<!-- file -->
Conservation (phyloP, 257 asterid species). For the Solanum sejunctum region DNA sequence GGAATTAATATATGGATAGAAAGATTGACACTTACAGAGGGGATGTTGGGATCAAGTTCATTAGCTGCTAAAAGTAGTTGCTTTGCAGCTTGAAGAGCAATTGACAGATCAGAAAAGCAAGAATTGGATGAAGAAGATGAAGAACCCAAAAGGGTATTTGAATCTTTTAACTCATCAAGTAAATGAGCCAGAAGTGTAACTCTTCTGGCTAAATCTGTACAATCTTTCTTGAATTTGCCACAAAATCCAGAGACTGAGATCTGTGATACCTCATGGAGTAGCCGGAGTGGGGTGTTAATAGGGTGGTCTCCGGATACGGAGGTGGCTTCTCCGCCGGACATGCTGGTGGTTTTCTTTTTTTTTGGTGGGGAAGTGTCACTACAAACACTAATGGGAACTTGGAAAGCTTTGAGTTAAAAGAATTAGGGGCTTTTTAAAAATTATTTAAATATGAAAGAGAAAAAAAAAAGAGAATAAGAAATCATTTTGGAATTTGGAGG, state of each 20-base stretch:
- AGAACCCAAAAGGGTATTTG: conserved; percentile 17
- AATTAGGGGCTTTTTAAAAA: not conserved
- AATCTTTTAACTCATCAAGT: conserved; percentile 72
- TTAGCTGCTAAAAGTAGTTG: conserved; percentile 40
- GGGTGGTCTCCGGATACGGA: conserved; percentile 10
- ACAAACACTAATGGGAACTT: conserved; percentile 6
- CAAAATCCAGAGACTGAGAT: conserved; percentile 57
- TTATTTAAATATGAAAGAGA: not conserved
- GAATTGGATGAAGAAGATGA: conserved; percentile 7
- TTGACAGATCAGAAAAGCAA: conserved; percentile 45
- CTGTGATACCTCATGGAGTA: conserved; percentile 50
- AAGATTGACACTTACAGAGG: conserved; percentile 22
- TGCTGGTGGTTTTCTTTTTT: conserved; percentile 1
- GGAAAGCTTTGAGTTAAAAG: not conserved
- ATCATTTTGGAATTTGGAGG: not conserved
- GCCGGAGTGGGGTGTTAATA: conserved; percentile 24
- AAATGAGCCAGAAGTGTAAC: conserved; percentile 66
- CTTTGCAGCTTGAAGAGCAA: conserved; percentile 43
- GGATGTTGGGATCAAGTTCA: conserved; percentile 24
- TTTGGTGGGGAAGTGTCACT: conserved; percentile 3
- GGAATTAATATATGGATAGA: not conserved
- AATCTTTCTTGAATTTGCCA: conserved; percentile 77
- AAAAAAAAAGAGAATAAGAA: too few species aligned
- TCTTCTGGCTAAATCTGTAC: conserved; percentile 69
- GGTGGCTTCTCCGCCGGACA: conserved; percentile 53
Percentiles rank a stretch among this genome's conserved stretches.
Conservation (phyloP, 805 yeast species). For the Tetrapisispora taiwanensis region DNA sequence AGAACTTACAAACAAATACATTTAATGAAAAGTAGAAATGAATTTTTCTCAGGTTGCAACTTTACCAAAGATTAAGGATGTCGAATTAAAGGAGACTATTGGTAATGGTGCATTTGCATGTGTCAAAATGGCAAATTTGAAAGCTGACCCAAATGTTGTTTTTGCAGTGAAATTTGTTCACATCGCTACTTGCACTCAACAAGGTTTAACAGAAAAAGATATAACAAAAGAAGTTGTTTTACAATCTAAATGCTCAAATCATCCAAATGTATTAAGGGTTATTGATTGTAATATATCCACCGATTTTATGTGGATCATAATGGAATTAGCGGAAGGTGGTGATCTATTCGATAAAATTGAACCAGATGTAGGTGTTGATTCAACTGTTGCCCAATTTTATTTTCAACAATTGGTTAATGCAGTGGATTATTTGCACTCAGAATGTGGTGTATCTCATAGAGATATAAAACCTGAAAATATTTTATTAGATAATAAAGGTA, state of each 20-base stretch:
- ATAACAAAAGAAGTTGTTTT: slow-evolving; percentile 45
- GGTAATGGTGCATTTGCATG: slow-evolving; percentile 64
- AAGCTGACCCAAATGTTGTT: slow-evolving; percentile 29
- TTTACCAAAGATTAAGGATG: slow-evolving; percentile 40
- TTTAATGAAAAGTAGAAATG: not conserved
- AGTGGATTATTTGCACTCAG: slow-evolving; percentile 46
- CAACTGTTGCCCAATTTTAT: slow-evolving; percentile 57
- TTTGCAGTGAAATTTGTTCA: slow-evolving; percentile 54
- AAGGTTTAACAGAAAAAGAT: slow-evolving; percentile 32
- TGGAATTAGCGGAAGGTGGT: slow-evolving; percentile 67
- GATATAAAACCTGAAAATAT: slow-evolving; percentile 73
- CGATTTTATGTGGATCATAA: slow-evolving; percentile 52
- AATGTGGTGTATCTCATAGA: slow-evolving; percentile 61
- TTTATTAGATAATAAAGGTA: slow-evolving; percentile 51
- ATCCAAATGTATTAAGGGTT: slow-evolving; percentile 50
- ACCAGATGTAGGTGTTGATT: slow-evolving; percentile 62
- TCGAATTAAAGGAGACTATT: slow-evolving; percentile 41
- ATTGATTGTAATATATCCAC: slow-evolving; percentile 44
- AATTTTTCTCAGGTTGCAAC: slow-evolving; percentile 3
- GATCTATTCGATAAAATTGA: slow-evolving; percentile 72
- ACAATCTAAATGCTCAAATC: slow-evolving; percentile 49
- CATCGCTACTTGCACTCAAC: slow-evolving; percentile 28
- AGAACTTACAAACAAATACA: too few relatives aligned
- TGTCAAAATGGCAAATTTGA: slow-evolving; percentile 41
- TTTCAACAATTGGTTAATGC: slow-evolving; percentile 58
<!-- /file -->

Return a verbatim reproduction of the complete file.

Conservation (phyloP, 257 asterid species). For the Solanum sejunctum region DNA sequence GGAATTAATATATGGATAGAAAGATTGACACTTACAGAGGGGATGTTGGGATCAAGTTCATTAGCTGCTAAAAGTAGTTGCTTTGCAGCTTGAAGAGCAATTGACAGATCAGAAAAGCAAGAATTGGATGAAGAAGATGAAGAACCCAAAAGGGTATTTGAATCTTTTAACTCATCAAGTAAATGAGCCAGAAGTGTAACTCTTCTGGCTAAATCTGTACAATCTTTCTTGAATTTGCCACAAAATCCAGAGACTGAGATCTGTGATACCTCATGGAGTAGCCGGAGTGGGGTGTTAATAGGGTGGTCTCCGGATACGGAGGTGGCTTCTCCGCCGGACATGCTGGTGGTTTTCTTTTTTTTTGGTGGGGAAGTGTCACTACAAACACTAATGGGAACTTGGAAAGCTTTGAGTTAAAAGAATTAGGGGCTTTTTAAAAATTATTTAAATATGAAAGAGAAAAAAAAAAGAGAATAAGAAATCATTTTGGAATTTGGAGG, state of each 20-base stretch:
- AGAACCCAAAAGGGTATTTG: conserved; percentile 17
- AATTAGGGGCTTTTTAAAAA: not conserved
- AATCTTTTAACTCATCAAGT: conserved; percentile 72
- TTAGCTGCTAAAAGTAGTTG: conserved; percentile 40
- GGGTGGTCTCCGGATACGGA: conserved; percentile 10
- ACAAACACTAATGGGAACTT: conserved; percentile 6
- CAAAATCCAGAGACTGAGAT: conserved; percentile 57
- TTATTTAAATATGAAAGAGA: not conserved
- GAATTGGATGAAGAAGATGA: conserved; percentile 7
- TTGACAGATCAGAAAAGCAA: conserved; percentile 45
- CTGTGATACCTCATGGAGTA: conserved; percentile 50
- AAGATTGACACTTACAGAGG: conserved; percentile 22
- TGCTGGTGGTTTTCTTTTTT: conserved; percentile 1
- GGAAAGCTTTGAGTTAAAAG: not conserved
- ATCATTTTGGAATTTGGAGG: not conserved
- GCCGGAGTGGGGTGTTAATA: conserved; percentile 24
- AAATGAGCCAGAAGTGTAAC: conserved; percentile 66
- CTTTGCAGCTTGAAGAGCAA: conserved; percentile 43
- GGATGTTGGGATCAAGTTCA: conserved; percentile 24
- TTTGGTGGGGAAGTGTCACT: conserved; percentile 3
- GGAATTAATATATGGATAGA: not conserved
- AATCTTTCTTGAATTTGCCA: conserved; percentile 77
- AAAAAAAAAGAGAATAAGAA: too few species aligned
- TCTTCTGGCTAAATCTGTAC: conserved; percentile 69
- GGTGGCTTCTCCGCCGGACA: conserved; percentile 53
Percentiles rank a stretch among this genome's conserved stretches.
Conservation (phyloP, 805 yeast species). For the Tetrapisispora taiwanensis region DNA sequence AGAACTTACAAACAAATACATTTAATGAAAAGTAGAAATGAATTTTTCTCAGGTTGCAACTTTACCAAAGATTAAGGATGTCGAATTAAAGGAGACTATTGGTAATGGTGCATTTGCATGTGTCAAAATGGCAAATTTGAAAGCTGACCCAAATGTTGTTTTTGCAGTGAAATTTGTTCACATCGCTACTTGCACTCAACAAGGTTTAACAGAAAAAGATATAACAAAAGAAGTTGTTTTACAATCTAAATGCTCAAATCATCCAAATGTATTAAGGGTTATTGATTGTAATATATCCACCGATTTTATGTGGATCATAATGGAATTAGCGGAAGGTGGTGATCTATTCGATAAAATTGAACCAGATGTAGGTGTTGATTCAACTGTTGCCCAATTTTATTTTCAACAATTGGTTAATGCAGTGGATTATTTGCACTCAGAATGTGGTGTATCTCATAGAGATATAAAACCTGAAAATATTTTATTAGATAATAAAGGTA, state of each 20-base stretch:
- ATAACAAAAGAAGTTGTTTT: slow-evolving; percentile 45
- GGTAATGGTGCATTTGCATG: slow-evolving; percentile 64
- AAGCTGACCCAAATGTTGTT: slow-evolving; percentile 29
- TTTACCAAAGATTAAGGATG: slow-evolving; percentile 40
- TTTAATGAAAAGTAGAAATG: not conserved
- AGTGGATTATTTGCACTCAG: slow-evolving; percentile 46
- CAACTGTTGCCCAATTTTAT: slow-evolving; percentile 57
- TTTGCAGTGAAATTTGTTCA: slow-evolving; percentile 54
- AAGGTTTAACAGAAAAAGAT: slow-evolving; percentile 32
- TGGAATTAGCGGAAGGTGGT: slow-evolving; percentile 67
- GATATAAAACCTGAAAATAT: slow-evolving; percentile 73
- CGATTTTATGTGGATCATAA: slow-evolving; percentile 52
- AATGTGGTGTATCTCATAGA: slow-evolving; percentile 61
- TTTATTAGATAATAAAGGTA: slow-evolving; percentile 51
- ATCCAAATGTATTAAGGGTT: slow-evolving; percentile 50
- ACCAGATGTAGGTGTTGATT: slow-evolving; percentile 62
- TCGAATTAAAGGAGACTATT: slow-evolving; percentile 41
- ATTGATTGTAATATATCCAC: slow-evolving; percentile 44
- AATTTTTCTCAGGTTGCAAC: slow-evolving; percentile 3
- GATCTATTCGATAAAATTGA: slow-evolving; percentile 72
- ACAATCTAAATGCTCAAATC: slow-evolving; percentile 49
- CATCGCTACTTGCACTCAAC: slow-evolving; percentile 28
- AGAACTTACAAACAAATACA: too few relatives aligned
- TGTCAAAATGGCAAATTTGA: slow-evolving; percentile 41
- TTTCAACAATTGGTTAATGC: slow-evolving; percentile 58